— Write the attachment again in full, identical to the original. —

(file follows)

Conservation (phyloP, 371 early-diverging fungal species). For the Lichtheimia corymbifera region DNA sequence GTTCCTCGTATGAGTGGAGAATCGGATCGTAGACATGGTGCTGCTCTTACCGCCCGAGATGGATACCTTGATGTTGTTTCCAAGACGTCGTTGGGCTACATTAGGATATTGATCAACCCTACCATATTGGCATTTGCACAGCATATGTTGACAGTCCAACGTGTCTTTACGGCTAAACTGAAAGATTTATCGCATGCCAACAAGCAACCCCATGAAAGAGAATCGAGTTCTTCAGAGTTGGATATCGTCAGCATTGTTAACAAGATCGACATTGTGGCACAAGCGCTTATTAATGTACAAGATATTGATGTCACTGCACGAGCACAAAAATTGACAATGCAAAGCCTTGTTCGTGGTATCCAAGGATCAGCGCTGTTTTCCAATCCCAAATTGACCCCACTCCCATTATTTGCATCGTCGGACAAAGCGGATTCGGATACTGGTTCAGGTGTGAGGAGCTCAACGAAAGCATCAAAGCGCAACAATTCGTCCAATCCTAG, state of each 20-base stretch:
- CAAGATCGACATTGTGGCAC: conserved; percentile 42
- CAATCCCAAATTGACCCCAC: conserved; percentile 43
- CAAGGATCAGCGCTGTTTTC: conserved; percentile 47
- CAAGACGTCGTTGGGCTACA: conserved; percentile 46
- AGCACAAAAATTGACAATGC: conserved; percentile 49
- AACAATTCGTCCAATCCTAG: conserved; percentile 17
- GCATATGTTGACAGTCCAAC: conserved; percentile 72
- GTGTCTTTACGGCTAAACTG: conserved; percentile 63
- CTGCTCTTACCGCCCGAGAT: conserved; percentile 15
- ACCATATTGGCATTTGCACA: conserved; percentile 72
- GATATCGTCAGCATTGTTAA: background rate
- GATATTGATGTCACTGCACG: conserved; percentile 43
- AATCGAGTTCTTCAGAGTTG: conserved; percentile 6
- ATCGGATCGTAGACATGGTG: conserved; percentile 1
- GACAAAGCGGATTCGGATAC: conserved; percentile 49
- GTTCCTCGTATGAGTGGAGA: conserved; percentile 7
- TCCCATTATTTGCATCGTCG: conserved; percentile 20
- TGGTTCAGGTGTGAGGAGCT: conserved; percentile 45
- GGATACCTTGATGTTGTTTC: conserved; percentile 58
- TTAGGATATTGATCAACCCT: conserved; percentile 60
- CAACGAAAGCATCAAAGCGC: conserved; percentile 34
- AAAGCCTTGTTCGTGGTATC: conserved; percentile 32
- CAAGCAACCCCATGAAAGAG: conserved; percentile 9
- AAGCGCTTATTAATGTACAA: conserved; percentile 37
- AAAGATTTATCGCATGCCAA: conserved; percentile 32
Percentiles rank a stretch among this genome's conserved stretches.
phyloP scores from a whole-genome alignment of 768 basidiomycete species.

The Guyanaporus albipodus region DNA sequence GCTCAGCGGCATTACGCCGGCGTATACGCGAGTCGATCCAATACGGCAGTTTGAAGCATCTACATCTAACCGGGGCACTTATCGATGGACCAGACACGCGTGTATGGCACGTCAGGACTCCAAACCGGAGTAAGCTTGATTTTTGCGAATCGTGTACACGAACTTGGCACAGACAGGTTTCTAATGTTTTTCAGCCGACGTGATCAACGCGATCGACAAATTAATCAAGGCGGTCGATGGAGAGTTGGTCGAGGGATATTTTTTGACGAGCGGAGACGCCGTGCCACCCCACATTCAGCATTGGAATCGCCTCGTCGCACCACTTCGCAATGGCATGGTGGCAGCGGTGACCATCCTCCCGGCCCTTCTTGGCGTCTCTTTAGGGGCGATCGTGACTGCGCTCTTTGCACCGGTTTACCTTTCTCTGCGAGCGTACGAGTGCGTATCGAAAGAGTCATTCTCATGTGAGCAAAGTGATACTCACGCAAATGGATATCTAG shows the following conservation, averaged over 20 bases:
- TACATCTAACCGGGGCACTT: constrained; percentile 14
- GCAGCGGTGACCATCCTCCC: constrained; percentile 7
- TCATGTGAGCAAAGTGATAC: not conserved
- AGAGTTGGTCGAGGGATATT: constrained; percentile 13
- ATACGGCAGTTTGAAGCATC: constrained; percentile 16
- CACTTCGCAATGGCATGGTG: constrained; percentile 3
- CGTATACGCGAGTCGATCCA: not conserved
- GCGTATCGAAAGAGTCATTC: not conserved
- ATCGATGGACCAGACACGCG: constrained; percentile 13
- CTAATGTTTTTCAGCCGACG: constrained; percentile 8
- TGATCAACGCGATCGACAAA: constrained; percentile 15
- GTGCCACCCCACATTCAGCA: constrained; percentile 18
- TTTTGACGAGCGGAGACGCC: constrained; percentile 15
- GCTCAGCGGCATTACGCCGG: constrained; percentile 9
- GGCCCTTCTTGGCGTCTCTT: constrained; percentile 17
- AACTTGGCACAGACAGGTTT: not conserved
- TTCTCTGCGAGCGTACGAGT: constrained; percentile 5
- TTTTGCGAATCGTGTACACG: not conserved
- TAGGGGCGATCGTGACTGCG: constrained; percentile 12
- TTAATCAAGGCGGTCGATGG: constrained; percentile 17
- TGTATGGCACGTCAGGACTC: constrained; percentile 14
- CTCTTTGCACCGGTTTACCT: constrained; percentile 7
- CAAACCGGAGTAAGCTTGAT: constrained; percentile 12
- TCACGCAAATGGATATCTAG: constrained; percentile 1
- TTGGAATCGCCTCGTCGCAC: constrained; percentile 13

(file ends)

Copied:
Conservation (phyloP, 371 early-diverging fungal species). For the Lichtheimia corymbifera region DNA sequence GTTCCTCGTATGAGTGGAGAATCGGATCGTAGACATGGTGCTGCTCTTACCGCCCGAGATGGATACCTTGATGTTGTTTCCAAGACGTCGTTGGGCTACATTAGGATATTGATCAACCCTACCATATTGGCATTTGCACAGCATATGTTGACAGTCCAACGTGTCTTTACGGCTAAACTGAAAGATTTATCGCATGCCAACAAGCAACCCCATGAAAGAGAATCGAGTTCTTCAGAGTTGGATATCGTCAGCATTGTTAACAAGATCGACATTGTGGCACAAGCGCTTATTAATGTACAAGATATTGATGTCACTGCACGAGCACAAAAATTGACAATGCAAAGCCTTGTTCGTGGTATCCAAGGATCAGCGCTGTTTTCCAATCCCAAATTGACCCCACTCCCATTATTTGCATCGTCGGACAAAGCGGATTCGGATACTGGTTCAGGTGTGAGGAGCTCAACGAAAGCATCAAAGCGCAACAATTCGTCCAATCCTAG, state of each 20-base stretch:
- CAAGATCGACATTGTGGCAC: conserved; percentile 42
- CAATCCCAAATTGACCCCAC: conserved; percentile 43
- CAAGGATCAGCGCTGTTTTC: conserved; percentile 47
- CAAGACGTCGTTGGGCTACA: conserved; percentile 46
- AGCACAAAAATTGACAATGC: conserved; percentile 49
- AACAATTCGTCCAATCCTAG: conserved; percentile 17
- GCATATGTTGACAGTCCAAC: conserved; percentile 72
- GTGTCTTTACGGCTAAACTG: conserved; percentile 63
- CTGCTCTTACCGCCCGAGAT: conserved; percentile 15
- ACCATATTGGCATTTGCACA: conserved; percentile 72
- GATATCGTCAGCATTGTTAA: background rate
- GATATTGATGTCACTGCACG: conserved; percentile 43
- AATCGAGTTCTTCAGAGTTG: conserved; percentile 6
- ATCGGATCGTAGACATGGTG: conserved; percentile 1
- GACAAAGCGGATTCGGATAC: conserved; percentile 49
- GTTCCTCGTATGAGTGGAGA: conserved; percentile 7
- TCCCATTATTTGCATCGTCG: conserved; percentile 20
- TGGTTCAGGTGTGAGGAGCT: conserved; percentile 45
- GGATACCTTGATGTTGTTTC: conserved; percentile 58
- TTAGGATATTGATCAACCCT: conserved; percentile 60
- CAACGAAAGCATCAAAGCGC: conserved; percentile 34
- AAAGCCTTGTTCGTGGTATC: conserved; percentile 32
- CAAGCAACCCCATGAAAGAG: conserved; percentile 9
- AAGCGCTTATTAATGTACAA: conserved; percentile 37
- AAAGATTTATCGCATGCCAA: conserved; percentile 32
Percentiles rank a stretch among this genome's conserved stretches.
phyloP scores from a whole-genome alignment of 768 basidiomycete species.

The Guyanaporus albipodus region DNA sequence GCTCAGCGGCATTACGCCGGCGTATACGCGAGTCGATCCAATACGGCAGTTTGAAGCATCTACATCTAACCGGGGCACTTATCGATGGACCAGACACGCGTGTATGGCACGTCAGGACTCCAAACCGGAGTAAGCTTGATTTTTGCGAATCGTGTACACGAACTTGGCACAGACAGGTTTCTAATGTTTTTCAGCCGACGTGATCAACGCGATCGACAAATTAATCAAGGCGGTCGATGGAGAGTTGGTCGAGGGATATTTTTTGACGAGCGGAGACGCCGTGCCACCCCACATTCAGCATTGGAATCGCCTCGTCGCACCACTTCGCAATGGCATGGTGGCAGCGGTGACCATCCTCCCGGCCCTTCTTGGCGTCTCTTTAGGGGCGATCGTGACTGCGCTCTTTGCACCGGTTTACCTTTCTCTGCGAGCGTACGAGTGCGTATCGAAAGAGTCATTCTCATGTGAGCAAAGTGATACTCACGCAAATGGATATCTAG shows the following conservation, averaged over 20 bases:
- TACATCTAACCGGGGCACTT: constrained; percentile 14
- GCAGCGGTGACCATCCTCCC: constrained; percentile 7
- TCATGTGAGCAAAGTGATAC: not conserved
- AGAGTTGGTCGAGGGATATT: constrained; percentile 13
- ATACGGCAGTTTGAAGCATC: constrained; percentile 16
- CACTTCGCAATGGCATGGTG: constrained; percentile 3
- CGTATACGCGAGTCGATCCA: not conserved
- GCGTATCGAAAGAGTCATTC: not conserved
- ATCGATGGACCAGACACGCG: constrained; percentile 13
- CTAATGTTTTTCAGCCGACG: constrained; percentile 8
- TGATCAACGCGATCGACAAA: constrained; percentile 15
- GTGCCACCCCACATTCAGCA: constrained; percentile 18
- TTTTGACGAGCGGAGACGCC: constrained; percentile 15
- GCTCAGCGGCATTACGCCGG: constrained; percentile 9
- GGCCCTTCTTGGCGTCTCTT: constrained; percentile 17
- AACTTGGCACAGACAGGTTT: not conserved
- TTCTCTGCGAGCGTACGAGT: constrained; percentile 5
- TTTTGCGAATCGTGTACACG: not conserved
- TAGGGGCGATCGTGACTGCG: constrained; percentile 12
- TTAATCAAGGCGGTCGATGG: constrained; percentile 17
- TGTATGGCACGTCAGGACTC: constrained; percentile 14
- CTCTTTGCACCGGTTTACCT: constrained; percentile 7
- CAAACCGGAGTAAGCTTGAT: constrained; percentile 12
- TCACGCAAATGGATATCTAG: constrained; percentile 1
- TTGGAATCGCCTCGTCGCAC: constrained; percentile 13